It all began in mid-2005 when the 24-year-old son of an old friend returned from a week's holiday at my place and invited me as his Facebook friend. I like Dave Herzenberg so I signed up. Soon after that I received almost daily friend requests and after a while it became a serious annoyance. I was tempted to delete my account more than once.
Then I read somewhere that Yahoo! had offered you $1.7 billion for Facebook - and that you had turned them down! That got me really mad, Mark. First of all how could a nerd come up with just another variation of the networking site and attract so much interest in such a short time that he'd be technically a billionaire? Guys like me have been plodding on for decades, dreaming of that elusive Big Break... and here comes a kid on rollerblades whizzing out of nowhere with a nothing idea and... anyway, how dare you turn your nose up at 1.7 billion bucks?
I got even madder when friends kept asking me to add all sorts of apps - just so they could poke me and turn me into a zombie (yeah, that's what I've always wanted). But why didn't I just delete my Facebook account and breathe a huge sigh of relief?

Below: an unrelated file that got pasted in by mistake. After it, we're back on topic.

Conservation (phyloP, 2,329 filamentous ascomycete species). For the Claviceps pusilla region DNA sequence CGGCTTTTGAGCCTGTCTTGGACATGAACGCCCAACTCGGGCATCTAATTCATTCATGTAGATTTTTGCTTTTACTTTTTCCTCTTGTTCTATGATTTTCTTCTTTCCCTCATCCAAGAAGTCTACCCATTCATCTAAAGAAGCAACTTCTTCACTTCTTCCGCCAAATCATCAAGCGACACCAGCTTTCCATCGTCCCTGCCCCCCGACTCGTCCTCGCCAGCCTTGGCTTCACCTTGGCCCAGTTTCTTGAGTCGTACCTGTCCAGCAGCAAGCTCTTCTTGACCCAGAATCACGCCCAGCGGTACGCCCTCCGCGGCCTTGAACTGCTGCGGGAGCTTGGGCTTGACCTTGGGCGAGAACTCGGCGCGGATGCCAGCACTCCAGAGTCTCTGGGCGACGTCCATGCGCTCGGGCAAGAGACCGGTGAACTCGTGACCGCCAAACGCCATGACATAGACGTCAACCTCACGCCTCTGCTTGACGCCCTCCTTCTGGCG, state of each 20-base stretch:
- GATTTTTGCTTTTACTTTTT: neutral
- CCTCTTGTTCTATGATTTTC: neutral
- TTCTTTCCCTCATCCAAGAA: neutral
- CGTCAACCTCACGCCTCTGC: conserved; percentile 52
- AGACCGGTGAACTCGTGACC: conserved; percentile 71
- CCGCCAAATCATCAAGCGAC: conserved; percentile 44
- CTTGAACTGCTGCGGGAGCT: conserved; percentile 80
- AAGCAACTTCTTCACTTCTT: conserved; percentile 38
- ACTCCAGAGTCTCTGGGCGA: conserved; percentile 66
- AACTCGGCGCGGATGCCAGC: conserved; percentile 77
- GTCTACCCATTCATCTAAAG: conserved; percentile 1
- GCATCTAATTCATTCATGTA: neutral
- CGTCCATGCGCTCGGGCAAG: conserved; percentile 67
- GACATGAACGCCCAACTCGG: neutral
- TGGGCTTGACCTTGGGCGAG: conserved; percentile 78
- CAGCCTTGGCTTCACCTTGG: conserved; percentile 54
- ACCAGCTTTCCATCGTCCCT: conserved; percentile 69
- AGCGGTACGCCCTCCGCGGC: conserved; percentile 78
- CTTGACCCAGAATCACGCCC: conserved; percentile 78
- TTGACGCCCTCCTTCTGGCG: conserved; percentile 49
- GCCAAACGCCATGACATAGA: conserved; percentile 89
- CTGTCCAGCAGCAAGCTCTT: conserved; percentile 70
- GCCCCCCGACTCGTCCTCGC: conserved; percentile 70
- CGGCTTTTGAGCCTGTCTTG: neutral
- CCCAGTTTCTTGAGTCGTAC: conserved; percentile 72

Well, the sad truth is: I couldn't! I was secretly having too much fun flirting with the women and bonding with the men. Then amazing things began to happen: long-lost friends spontaneously appeared in my Facebook inbox; people I had long wanted to meet suddenly added me as a friend!
There are detractors who warn about having so much personal data on Facebook's servers - and then there are all these auxiliary app developers and their servers. What if the secret government is behind Facebook?
Well, fuck the secret government! We have nothing to hide. It's them that have been in hiding all these aeons. I haven't a clue where this will eventually lead, Mark, but I just wanted to tell you one thing: Facebook is pretty much a sign of the Aquarian times and you deserve to be fabulously rich because your simple idea is enabling a level of planetary connectivity that merges work and play across the board. That, ultimately, has got to be a very positive and wholesome evolutionary factor.
So, hey... thanks, buddy!
[From a facebook message to Mark Zuckerberg sent 20 Oct 2007 at 6:54pm]